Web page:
Coultas (field notes) learned from the natives of the Palau Islands that the bittern feeds on land mollusks.
As shown in figure 3, the Palau Islands are a chain of islands approximately 120 miles long from north to south.
Coultas (field notes) gives an interesting account of nesting activities of this shearwater at the Palau Islands.
In the Marianas it is apparently an uncommon migrant but it is considered to be a regular visitor in the Palau Islands.
The fantail is one of the most attractive birds found in the jungles of the Palau Islands.
Probably the bird at the Palau Islands breeds slightly earlier in the year than the subspecies on Ponapé.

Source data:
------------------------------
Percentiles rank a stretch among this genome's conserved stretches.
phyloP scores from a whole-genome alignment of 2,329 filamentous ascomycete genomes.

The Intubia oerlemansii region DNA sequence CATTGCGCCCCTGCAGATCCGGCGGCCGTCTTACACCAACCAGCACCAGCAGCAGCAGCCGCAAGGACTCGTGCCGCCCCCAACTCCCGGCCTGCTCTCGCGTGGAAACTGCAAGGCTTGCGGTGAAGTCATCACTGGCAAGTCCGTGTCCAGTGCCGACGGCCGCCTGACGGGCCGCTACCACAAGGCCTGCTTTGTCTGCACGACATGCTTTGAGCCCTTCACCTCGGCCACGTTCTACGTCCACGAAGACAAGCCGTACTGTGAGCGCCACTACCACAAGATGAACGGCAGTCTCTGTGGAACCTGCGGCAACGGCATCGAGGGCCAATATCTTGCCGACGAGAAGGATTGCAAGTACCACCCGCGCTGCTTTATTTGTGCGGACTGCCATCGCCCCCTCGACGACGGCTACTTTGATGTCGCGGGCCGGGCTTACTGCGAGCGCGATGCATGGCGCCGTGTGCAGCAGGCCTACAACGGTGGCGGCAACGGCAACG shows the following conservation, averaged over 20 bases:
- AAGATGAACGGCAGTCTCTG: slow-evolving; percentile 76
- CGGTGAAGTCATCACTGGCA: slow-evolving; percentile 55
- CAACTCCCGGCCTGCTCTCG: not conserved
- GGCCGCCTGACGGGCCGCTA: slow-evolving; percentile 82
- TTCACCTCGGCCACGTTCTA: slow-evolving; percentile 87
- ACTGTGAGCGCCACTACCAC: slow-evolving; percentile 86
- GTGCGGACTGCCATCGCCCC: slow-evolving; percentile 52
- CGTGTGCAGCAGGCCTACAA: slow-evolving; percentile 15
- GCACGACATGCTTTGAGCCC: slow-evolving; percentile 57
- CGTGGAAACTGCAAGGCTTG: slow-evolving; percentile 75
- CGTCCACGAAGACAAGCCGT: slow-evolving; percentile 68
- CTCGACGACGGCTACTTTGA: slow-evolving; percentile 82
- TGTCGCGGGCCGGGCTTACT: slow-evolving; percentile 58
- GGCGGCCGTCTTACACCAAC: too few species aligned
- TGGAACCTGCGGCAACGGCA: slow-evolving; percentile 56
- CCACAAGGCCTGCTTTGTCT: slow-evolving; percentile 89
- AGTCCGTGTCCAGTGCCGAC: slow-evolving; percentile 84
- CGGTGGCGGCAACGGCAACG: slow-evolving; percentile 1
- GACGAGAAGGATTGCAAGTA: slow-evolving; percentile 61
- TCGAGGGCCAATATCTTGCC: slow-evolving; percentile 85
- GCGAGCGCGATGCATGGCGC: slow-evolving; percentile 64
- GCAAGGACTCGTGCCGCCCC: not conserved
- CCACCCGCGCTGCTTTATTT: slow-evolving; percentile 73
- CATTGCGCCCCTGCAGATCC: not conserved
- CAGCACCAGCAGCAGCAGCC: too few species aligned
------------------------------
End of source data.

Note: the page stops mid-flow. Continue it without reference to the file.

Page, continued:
One of the immatures was just growing its wing feathers, indicating that the birds must breed in the Palau Islands.
Coultas (field notes) found the bird to be rare and restricted to the true forest, when he visited the Palau Islands in 1931.
Neither sex appeared to have the secretive, terrestrial habits of G. canifrons of the Palau Islands.